New Castle News

Josh Drespling

May 19, 2012

Josh Drespling: Good diet/bad diet?

NEW CASTLE — I've been trying diligently to eat right and make healthier choices in what I eat and put into my body.

I'm now the guy at the grocery store who reads every label. You know, the guy with his buggy in the way while you’re trying to get in and get out. I stand there comparing brands, examining the fat content, carbs, and calories. Not to mention all the mysterious and unspeakable ingredients that somehow sneak into our food.

What was once a quick stop at the store driven by bargain prices, hunger pains, and cravings has become a full-fledged seek and destroy mission. Each trip is executed with military precision. Information and knowledge has become the power that I yield. My take-no-prisoners attitude has helped me forge forward and I can proudly say that I've lost over 15 pounds in the last few weeks. I am also in the market for a new, smaller belt, since I'm on the last hole of my current one. My pants are sagging, too, and I'm even sleeping a little better.

In the past several months I've run the gamut of diet theory and plans, much to my frustration. I’ve dabbled with the no carbohydrates, Atkins-like attack, the Keto system, the low fat method, and I’ve even embraced an all-protein regimen. None of them seemed to be a complete solution.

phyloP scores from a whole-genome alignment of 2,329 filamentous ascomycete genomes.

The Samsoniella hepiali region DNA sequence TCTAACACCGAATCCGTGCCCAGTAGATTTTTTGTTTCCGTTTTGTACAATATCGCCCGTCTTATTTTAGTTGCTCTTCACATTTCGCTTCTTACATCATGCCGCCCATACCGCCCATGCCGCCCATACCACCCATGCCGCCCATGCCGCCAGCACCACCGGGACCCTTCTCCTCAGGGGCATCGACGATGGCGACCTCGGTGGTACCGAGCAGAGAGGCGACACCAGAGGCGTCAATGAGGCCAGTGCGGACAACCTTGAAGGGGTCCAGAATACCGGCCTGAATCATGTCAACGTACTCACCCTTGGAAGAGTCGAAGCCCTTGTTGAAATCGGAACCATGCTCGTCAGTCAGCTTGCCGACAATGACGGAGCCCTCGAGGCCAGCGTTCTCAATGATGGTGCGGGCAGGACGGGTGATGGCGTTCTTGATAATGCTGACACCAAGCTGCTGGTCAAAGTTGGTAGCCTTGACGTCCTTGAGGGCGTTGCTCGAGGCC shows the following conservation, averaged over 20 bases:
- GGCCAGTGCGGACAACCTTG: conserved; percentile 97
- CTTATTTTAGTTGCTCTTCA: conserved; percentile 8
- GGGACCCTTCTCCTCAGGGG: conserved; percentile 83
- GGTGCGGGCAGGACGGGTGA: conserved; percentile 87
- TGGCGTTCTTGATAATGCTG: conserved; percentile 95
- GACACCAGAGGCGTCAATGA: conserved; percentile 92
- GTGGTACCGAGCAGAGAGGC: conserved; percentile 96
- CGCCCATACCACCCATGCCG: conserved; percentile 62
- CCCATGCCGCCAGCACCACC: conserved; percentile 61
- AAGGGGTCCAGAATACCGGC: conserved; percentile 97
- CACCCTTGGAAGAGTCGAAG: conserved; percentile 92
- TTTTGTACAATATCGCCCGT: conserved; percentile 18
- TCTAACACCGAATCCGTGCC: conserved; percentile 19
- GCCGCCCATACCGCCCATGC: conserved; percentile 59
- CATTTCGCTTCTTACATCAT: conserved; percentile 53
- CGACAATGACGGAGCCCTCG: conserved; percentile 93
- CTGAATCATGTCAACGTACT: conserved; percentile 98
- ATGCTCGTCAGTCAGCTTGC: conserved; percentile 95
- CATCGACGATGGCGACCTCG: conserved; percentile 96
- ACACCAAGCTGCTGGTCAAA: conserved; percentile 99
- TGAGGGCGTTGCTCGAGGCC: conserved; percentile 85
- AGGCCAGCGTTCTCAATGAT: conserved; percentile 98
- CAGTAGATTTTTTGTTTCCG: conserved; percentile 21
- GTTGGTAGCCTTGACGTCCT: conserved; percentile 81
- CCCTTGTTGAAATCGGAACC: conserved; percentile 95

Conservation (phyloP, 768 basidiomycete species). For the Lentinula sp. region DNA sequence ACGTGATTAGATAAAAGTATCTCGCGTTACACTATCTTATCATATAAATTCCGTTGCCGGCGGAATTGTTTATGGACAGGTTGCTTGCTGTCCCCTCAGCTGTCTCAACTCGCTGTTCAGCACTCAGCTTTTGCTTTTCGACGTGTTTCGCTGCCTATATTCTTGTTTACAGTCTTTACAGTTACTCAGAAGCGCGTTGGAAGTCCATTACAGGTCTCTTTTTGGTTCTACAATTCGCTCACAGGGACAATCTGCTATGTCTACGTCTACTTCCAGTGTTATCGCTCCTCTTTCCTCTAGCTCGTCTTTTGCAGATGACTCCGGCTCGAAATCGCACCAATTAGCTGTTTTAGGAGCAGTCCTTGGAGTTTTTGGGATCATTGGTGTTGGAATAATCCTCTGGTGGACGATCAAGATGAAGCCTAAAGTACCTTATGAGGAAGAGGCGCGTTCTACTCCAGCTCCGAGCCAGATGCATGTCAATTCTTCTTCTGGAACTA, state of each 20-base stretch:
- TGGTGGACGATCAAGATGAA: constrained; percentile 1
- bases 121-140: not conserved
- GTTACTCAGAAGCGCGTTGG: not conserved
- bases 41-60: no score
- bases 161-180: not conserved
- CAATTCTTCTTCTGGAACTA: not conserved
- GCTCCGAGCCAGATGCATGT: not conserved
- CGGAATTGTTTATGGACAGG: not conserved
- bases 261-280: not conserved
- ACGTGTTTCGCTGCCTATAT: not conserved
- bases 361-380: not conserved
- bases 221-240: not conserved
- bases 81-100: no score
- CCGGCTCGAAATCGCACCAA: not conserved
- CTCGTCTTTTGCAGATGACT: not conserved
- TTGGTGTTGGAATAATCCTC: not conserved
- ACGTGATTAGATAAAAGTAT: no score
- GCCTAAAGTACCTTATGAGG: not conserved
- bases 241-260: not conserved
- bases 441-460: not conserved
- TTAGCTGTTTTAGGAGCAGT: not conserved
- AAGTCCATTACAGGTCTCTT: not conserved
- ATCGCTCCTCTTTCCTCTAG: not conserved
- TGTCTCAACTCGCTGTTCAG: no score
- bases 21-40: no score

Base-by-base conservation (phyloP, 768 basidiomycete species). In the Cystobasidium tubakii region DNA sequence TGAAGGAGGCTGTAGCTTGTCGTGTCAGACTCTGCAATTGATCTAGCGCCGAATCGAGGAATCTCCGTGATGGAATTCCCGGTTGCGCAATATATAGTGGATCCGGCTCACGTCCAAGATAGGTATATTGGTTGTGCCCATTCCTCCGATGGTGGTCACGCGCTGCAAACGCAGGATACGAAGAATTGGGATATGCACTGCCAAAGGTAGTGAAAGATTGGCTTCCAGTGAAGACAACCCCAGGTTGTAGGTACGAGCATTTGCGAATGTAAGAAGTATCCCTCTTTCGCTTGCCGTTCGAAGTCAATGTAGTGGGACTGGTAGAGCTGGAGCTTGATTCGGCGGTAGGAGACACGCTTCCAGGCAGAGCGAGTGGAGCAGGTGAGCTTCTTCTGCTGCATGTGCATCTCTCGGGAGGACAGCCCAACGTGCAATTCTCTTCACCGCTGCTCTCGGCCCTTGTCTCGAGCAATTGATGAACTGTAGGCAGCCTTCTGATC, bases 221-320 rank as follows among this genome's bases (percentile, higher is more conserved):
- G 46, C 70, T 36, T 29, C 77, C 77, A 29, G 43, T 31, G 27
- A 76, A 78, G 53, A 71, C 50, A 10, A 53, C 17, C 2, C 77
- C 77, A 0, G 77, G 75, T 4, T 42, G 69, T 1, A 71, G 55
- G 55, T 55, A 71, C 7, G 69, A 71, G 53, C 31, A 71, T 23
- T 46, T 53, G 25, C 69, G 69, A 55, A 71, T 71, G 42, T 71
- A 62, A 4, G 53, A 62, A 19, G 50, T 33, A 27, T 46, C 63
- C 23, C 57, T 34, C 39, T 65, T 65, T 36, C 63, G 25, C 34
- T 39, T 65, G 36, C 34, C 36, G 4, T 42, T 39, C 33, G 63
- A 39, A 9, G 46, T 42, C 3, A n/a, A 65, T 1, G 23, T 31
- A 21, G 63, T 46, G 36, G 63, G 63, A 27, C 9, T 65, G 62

I’ve seen all the late-night infomercials and day-time talk shows with their fanatical claims and wonder-working systems. Everyone seemed to have something to sell, but none of them really had a solution. I scoured the Internet, conversed with friends, and started doing my own reconnaissance mission. I gathered info and kept notes. I was taking little bits of info from every place I could.

Soon I had a well laid-out plan and was ready to take action. I had come to the conclusion that our bodies are created to near perfection and we slowly degrade and destroy the mechanisms that make them function properly. Whether it is through foods we eat or environmental factors, they all affect the machine that is our body.

My final plan was one of lowered carbohydrate intake, and nearly complete elimination of sugar and high-fructose corn syrup. I have been eating good amounts of lean protein and lots of leafy green vegetables. I’m not a tree-hugging, animal-saving hippie, but salad has become my main course.

I’ve also begun taking a multi-vitamin and fish oil supplement and my energy level has greatly increased. I can now live on my typical five hours of sleep, rather than suffer through the day and rely on the rumble strips along the highway to keep me on the road.

I have successfully avoided the temptation of the two-for-one bulk bags of candy, even though their sweet voice is screaming out to me with their sad, puppy-dog face begging me to take them home. I just tell them, “No, you’re not coming home with me.” They then cower back to their respective shelves, never to raise their ugly fist of temptation again.

Now that I have all this extra energy, I’m going to try to catch up on mowing my hay field of a lawn or maybe I’ll just go to Forbush’s and get a large waffle cone of butter pecan.

 

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Josh Drespling
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